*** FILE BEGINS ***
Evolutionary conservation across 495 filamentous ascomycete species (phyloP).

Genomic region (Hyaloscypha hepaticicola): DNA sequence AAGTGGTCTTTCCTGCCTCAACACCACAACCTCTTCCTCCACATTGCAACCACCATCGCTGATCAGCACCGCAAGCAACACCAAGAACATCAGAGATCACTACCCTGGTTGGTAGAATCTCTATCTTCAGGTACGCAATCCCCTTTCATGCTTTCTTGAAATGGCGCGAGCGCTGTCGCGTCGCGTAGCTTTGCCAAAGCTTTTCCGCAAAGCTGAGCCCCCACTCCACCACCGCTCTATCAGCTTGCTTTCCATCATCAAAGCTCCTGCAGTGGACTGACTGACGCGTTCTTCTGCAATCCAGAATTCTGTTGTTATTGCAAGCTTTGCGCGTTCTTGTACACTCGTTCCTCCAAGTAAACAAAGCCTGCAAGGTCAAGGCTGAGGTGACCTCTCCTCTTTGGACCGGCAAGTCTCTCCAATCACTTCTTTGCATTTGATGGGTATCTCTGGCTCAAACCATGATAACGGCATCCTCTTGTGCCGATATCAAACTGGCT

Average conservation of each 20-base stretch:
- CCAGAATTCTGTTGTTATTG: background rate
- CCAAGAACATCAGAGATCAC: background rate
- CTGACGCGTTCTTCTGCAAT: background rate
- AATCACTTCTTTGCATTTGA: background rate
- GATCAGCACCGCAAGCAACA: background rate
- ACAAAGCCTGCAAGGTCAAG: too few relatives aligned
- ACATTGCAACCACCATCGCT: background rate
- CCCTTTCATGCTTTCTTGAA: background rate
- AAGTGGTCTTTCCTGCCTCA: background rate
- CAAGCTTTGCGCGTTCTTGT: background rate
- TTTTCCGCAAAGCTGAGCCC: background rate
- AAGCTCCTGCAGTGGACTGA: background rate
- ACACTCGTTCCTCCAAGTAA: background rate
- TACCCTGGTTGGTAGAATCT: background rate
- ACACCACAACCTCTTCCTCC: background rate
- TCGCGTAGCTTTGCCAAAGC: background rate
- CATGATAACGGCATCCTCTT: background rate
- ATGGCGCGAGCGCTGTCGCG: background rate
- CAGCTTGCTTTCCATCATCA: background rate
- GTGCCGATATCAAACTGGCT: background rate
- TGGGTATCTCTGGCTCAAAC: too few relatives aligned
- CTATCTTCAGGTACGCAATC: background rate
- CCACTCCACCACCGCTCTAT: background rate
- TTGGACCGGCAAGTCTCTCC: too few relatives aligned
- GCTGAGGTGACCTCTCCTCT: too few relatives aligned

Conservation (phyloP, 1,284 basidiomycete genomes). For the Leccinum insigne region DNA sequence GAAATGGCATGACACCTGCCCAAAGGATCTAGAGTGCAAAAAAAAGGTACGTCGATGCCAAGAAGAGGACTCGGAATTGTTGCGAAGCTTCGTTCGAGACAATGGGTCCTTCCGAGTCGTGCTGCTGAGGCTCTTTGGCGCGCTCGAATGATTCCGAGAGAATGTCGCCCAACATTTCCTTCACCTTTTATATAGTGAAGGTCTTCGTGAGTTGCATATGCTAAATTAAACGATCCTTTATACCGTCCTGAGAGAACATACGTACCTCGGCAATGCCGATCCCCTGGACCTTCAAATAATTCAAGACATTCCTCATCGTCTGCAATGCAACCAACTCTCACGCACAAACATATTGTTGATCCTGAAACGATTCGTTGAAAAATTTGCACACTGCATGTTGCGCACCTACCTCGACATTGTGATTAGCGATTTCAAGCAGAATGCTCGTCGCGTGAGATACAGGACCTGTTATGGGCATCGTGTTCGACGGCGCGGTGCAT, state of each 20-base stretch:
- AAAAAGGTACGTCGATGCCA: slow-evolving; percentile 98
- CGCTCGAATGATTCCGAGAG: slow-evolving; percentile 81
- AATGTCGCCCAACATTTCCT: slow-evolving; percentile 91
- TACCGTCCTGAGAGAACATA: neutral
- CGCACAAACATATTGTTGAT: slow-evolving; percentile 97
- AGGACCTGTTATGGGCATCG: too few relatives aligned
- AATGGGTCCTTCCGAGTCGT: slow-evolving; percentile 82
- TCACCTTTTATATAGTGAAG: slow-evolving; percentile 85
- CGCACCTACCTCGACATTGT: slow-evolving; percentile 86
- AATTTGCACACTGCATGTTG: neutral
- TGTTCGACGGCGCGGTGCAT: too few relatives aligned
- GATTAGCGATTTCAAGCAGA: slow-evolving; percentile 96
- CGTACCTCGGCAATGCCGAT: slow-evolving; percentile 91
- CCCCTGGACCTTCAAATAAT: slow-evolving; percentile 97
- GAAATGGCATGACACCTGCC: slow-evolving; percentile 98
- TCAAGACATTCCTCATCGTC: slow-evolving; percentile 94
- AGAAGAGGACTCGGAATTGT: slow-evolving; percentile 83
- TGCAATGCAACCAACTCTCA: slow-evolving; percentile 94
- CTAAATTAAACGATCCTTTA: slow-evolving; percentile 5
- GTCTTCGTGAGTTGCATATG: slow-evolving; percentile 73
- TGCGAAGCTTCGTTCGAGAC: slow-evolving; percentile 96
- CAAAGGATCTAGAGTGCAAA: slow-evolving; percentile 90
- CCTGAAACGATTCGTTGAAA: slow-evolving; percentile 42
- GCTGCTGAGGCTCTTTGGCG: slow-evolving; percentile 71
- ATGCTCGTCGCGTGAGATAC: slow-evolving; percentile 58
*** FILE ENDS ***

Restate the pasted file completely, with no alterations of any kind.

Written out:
Evolutionary conservation across 495 filamentous ascomycete species (phyloP).

Genomic region (Hyaloscypha hepaticicola): DNA sequence AAGTGGTCTTTCCTGCCTCAACACCACAACCTCTTCCTCCACATTGCAACCACCATCGCTGATCAGCACCGCAAGCAACACCAAGAACATCAGAGATCACTACCCTGGTTGGTAGAATCTCTATCTTCAGGTACGCAATCCCCTTTCATGCTTTCTTGAAATGGCGCGAGCGCTGTCGCGTCGCGTAGCTTTGCCAAAGCTTTTCCGCAAAGCTGAGCCCCCACTCCACCACCGCTCTATCAGCTTGCTTTCCATCATCAAAGCTCCTGCAGTGGACTGACTGACGCGTTCTTCTGCAATCCAGAATTCTGTTGTTATTGCAAGCTTTGCGCGTTCTTGTACACTCGTTCCTCCAAGTAAACAAAGCCTGCAAGGTCAAGGCTGAGGTGACCTCTCCTCTTTGGACCGGCAAGTCTCTCCAATCACTTCTTTGCATTTGATGGGTATCTCTGGCTCAAACCATGATAACGGCATCCTCTTGTGCCGATATCAAACTGGCT

Average conservation of each 20-base stretch:
- CCAGAATTCTGTTGTTATTG: background rate
- CCAAGAACATCAGAGATCAC: background rate
- CTGACGCGTTCTTCTGCAAT: background rate
- AATCACTTCTTTGCATTTGA: background rate
- GATCAGCACCGCAAGCAACA: background rate
- ACAAAGCCTGCAAGGTCAAG: too few relatives aligned
- ACATTGCAACCACCATCGCT: background rate
- CCCTTTCATGCTTTCTTGAA: background rate
- AAGTGGTCTTTCCTGCCTCA: background rate
- CAAGCTTTGCGCGTTCTTGT: background rate
- TTTTCCGCAAAGCTGAGCCC: background rate
- AAGCTCCTGCAGTGGACTGA: background rate
- ACACTCGTTCCTCCAAGTAA: background rate
- TACCCTGGTTGGTAGAATCT: background rate
- ACACCACAACCTCTTCCTCC: background rate
- TCGCGTAGCTTTGCCAAAGC: background rate
- CATGATAACGGCATCCTCTT: background rate
- ATGGCGCGAGCGCTGTCGCG: background rate
- CAGCTTGCTTTCCATCATCA: background rate
- GTGCCGATATCAAACTGGCT: background rate
- TGGGTATCTCTGGCTCAAAC: too few relatives aligned
- CTATCTTCAGGTACGCAATC: background rate
- CCACTCCACCACCGCTCTAT: background rate
- TTGGACCGGCAAGTCTCTCC: too few relatives aligned
- GCTGAGGTGACCTCTCCTCT: too few relatives aligned

Conservation (phyloP, 1,284 basidiomycete genomes). For the Leccinum insigne region DNA sequence GAAATGGCATGACACCTGCCCAAAGGATCTAGAGTGCAAAAAAAAGGTACGTCGATGCCAAGAAGAGGACTCGGAATTGTTGCGAAGCTTCGTTCGAGACAATGGGTCCTTCCGAGTCGTGCTGCTGAGGCTCTTTGGCGCGCTCGAATGATTCCGAGAGAATGTCGCCCAACATTTCCTTCACCTTTTATATAGTGAAGGTCTTCGTGAGTTGCATATGCTAAATTAAACGATCCTTTATACCGTCCTGAGAGAACATACGTACCTCGGCAATGCCGATCCCCTGGACCTTCAAATAATTCAAGACATTCCTCATCGTCTGCAATGCAACCAACTCTCACGCACAAACATATTGTTGATCCTGAAACGATTCGTTGAAAAATTTGCACACTGCATGTTGCGCACCTACCTCGACATTGTGATTAGCGATTTCAAGCAGAATGCTCGTCGCGTGAGATACAGGACCTGTTATGGGCATCGTGTTCGACGGCGCGGTGCAT, state of each 20-base stretch:
- AAAAAGGTACGTCGATGCCA: slow-evolving; percentile 98
- CGCTCGAATGATTCCGAGAG: slow-evolving; percentile 81
- AATGTCGCCCAACATTTCCT: slow-evolving; percentile 91
- TACCGTCCTGAGAGAACATA: neutral
- CGCACAAACATATTGTTGAT: slow-evolving; percentile 97
- AGGACCTGTTATGGGCATCG: too few relatives aligned
- AATGGGTCCTTCCGAGTCGT: slow-evolving; percentile 82
- TCACCTTTTATATAGTGAAG: slow-evolving; percentile 85
- CGCACCTACCTCGACATTGT: slow-evolving; percentile 86
- AATTTGCACACTGCATGTTG: neutral
- TGTTCGACGGCGCGGTGCAT: too few relatives aligned
- GATTAGCGATTTCAAGCAGA: slow-evolving; percentile 96
- CGTACCTCGGCAATGCCGAT: slow-evolving; percentile 91
- CCCCTGGACCTTCAAATAAT: slow-evolving; percentile 97
- GAAATGGCATGACACCTGCC: slow-evolving; percentile 98
- TCAAGACATTCCTCATCGTC: slow-evolving; percentile 94
- AGAAGAGGACTCGGAATTGT: slow-evolving; percentile 83
- TGCAATGCAACCAACTCTCA: slow-evolving; percentile 94
- CTAAATTAAACGATCCTTTA: slow-evolving; percentile 5
- GTCTTCGTGAGTTGCATATG: slow-evolving; percentile 73
- TGCGAAGCTTCGTTCGAGAC: slow-evolving; percentile 96
- CAAAGGATCTAGAGTGCAAA: slow-evolving; percentile 90
- CCTGAAACGATTCGTTGAAA: slow-evolving; percentile 42
- GCTGCTGAGGCTCTTTGGCG: slow-evolving; percentile 71
- ATGCTCGTCGCGTGAGATAC: slow-evolving; percentile 58